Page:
What You Need to Know About Money Scams and How to Fight Back
The world can be a tough place for a trusting person. There are hundreds of different scams designed to trick you into giving thieves your money and the personal information they need to steal your identity. Scammers contact potential victims several different ways - via phone, mail and the Internet. But knowing the details of these scams can be a powerful tool for protecting your money and the credit you've worked to build.
Work at Home Scams
With unemployment still high, people are looking for new sources for jobs. One popular fraud is the work at home scam. According to an organization that reviews online job offers, less than 2 percent of work at home job offers on the Internet are legitimate.
Be wary if:
Some of the newest versions of the scam include jobs that promise to pay you to email the license plate numbers of cars parked in your neighborhood and jobs testing a new money wire transfer service.
If you're unsure, research the company and check with the Better Business Bureau. The Federal Trade Commission also has information about job scams on their website.
Advance Fee Scams
There are many versions of this scam. The scammer says if you pay a certain amount upfront, you'll receive a credit card, loan, scholarship or prize. However, once you send in the fee, the scammer disappears. The reality is that although some credit cards may charge an annual fee, it will be reflected on your first bill and is not something you have to pay in order to get the card. In addition, scholarships do not require an application fee. Furthermore, fees associated with loans are usually included in your closing costs. In another version of the scam, you're told you've won a prize, but need to pay shipping or processing fees to get it.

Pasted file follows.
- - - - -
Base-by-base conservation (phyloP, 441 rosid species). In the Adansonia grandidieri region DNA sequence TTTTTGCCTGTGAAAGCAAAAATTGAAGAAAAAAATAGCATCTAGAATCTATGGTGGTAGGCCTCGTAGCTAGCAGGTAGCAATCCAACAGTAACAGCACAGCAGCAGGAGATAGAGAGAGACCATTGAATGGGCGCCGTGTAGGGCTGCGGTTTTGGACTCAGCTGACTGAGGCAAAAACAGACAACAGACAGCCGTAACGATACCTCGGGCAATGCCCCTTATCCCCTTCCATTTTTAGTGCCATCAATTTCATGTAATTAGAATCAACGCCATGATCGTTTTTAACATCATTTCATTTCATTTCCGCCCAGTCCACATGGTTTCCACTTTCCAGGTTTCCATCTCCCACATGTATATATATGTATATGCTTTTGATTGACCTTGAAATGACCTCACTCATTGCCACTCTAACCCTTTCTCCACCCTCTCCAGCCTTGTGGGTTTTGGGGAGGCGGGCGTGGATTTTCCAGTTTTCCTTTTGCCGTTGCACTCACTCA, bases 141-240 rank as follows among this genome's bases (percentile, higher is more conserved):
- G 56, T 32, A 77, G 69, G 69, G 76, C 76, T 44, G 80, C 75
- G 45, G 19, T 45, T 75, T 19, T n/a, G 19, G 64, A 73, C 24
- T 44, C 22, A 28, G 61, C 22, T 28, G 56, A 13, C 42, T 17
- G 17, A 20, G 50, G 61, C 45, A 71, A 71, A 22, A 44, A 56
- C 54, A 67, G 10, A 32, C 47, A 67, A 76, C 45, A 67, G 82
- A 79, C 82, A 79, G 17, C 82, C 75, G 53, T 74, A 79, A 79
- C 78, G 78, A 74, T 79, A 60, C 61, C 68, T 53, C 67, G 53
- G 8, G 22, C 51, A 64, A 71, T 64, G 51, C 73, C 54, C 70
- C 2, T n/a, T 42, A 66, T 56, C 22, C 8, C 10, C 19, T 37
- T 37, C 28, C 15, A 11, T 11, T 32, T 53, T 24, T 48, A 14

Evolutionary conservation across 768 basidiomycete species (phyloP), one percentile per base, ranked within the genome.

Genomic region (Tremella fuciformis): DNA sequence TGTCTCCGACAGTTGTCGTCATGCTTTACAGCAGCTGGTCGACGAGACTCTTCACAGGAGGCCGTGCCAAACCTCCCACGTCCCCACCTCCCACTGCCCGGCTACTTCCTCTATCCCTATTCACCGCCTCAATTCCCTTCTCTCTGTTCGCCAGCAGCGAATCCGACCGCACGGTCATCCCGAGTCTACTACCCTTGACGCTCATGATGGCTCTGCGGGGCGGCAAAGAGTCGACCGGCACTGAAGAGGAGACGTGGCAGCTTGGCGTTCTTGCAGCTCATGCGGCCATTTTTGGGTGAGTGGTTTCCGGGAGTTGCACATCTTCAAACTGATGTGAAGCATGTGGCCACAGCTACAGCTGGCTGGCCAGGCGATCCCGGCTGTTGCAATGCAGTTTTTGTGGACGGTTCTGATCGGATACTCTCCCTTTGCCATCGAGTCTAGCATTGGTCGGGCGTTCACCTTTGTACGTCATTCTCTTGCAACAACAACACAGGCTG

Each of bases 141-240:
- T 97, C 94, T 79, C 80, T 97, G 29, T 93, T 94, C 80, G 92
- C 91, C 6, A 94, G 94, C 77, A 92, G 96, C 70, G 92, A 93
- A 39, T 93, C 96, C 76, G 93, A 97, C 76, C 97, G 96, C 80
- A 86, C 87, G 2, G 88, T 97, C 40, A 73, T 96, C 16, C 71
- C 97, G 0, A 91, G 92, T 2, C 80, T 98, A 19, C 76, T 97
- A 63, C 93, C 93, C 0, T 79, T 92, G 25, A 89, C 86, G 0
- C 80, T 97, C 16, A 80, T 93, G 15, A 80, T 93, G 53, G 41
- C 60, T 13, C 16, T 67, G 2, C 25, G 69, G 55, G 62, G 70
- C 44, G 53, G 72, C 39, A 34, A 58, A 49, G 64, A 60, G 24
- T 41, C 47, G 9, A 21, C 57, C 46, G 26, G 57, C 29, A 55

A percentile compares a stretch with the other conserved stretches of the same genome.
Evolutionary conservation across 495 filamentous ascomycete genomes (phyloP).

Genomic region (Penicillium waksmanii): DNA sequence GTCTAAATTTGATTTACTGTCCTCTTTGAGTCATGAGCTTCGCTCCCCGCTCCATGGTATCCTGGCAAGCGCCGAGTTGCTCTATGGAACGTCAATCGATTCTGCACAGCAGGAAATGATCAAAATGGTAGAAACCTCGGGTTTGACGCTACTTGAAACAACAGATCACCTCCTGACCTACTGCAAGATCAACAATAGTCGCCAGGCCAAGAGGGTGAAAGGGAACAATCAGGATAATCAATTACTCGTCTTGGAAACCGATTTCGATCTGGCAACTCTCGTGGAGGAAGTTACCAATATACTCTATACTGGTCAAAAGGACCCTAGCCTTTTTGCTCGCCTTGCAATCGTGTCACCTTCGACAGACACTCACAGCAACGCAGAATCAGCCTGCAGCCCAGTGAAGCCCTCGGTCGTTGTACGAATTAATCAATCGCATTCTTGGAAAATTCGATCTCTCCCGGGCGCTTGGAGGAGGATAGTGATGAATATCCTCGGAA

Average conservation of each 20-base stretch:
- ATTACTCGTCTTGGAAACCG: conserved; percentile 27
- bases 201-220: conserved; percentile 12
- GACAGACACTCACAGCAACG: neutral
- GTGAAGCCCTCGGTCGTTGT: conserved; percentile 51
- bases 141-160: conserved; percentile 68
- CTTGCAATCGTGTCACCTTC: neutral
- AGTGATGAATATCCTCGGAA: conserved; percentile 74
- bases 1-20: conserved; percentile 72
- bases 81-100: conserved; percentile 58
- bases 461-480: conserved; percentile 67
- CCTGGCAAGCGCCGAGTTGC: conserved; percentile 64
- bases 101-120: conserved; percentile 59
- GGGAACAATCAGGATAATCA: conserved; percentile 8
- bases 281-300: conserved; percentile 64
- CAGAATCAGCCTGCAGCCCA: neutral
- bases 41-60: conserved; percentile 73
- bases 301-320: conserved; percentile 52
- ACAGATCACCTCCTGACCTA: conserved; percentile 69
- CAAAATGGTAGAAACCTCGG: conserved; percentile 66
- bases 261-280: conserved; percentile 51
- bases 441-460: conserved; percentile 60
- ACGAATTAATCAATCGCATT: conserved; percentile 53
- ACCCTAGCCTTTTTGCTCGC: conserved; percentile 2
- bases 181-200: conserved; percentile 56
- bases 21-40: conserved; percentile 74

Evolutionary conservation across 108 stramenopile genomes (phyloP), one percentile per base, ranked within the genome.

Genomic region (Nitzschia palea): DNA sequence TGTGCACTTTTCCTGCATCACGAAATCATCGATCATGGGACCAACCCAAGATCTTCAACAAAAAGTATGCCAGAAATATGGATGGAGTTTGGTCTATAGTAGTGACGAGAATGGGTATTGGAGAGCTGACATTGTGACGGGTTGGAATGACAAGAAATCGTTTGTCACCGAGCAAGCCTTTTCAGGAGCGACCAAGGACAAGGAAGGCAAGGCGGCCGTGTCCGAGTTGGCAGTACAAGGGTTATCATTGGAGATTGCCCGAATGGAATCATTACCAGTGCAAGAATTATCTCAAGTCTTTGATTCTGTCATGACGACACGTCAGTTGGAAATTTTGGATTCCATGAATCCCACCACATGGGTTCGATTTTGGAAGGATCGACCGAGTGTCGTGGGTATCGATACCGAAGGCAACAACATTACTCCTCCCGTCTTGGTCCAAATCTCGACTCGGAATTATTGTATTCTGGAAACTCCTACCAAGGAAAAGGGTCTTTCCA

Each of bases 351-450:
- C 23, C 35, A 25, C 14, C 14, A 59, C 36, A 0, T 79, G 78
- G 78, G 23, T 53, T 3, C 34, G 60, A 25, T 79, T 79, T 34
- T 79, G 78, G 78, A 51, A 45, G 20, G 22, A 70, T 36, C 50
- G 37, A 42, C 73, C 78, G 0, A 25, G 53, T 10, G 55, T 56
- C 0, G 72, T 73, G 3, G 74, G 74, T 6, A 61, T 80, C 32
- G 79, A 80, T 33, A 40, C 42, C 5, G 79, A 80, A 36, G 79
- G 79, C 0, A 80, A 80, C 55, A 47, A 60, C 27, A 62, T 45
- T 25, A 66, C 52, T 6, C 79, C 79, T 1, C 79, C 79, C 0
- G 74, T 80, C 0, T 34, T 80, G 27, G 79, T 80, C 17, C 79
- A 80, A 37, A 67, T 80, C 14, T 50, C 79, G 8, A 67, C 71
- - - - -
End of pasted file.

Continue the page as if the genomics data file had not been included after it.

Be suspicious if you are asked to pay a fee before receiving a product or service - if it seems too good to be true, it probably is. If you are unsure, you may want to visit the physical business location, check with the Better Business Bureau, or consult with your bank, an attorney, or the police. (Source: Federal Bureau of Investigation,
Credit Repair Scams
If you're working to improve your credit score, you may encounter services that offer to clean up your credit history. Many charge you a significant fee before they start working. If a firm promises to remove debts you owe, get you a new credit file or Social Security number, walk away. No one can have debts you owe removed from your credit history and no one can legally get you a new credit file or Social Security number.
If you're looking for a reliable credit counselor in your area, you can find one through the non-profit organization National Foundation for Credit Counseling.
These scams can give the thief access to your bank accounts and information needed to steal your identity. You receive a call, text message or email saying your account has been compromised. When you call back, you're asked to dial in key information like account or PIN numbers.
To protect yourself, always call your bank or credit card company directly using the number on your card or the bank's website to check and see if they have contacted you first.
Protect Your Money and Your Good Credit
Especially in economically tough times, scam operators prey on people's need to bring in more money. The rule of thumb for protecting yourself against financial scams is simple. If something sounds too good to be true, it probably is.
This article is for informational purposes only. For personalized financial advice, you should contact a qualified financial advisor.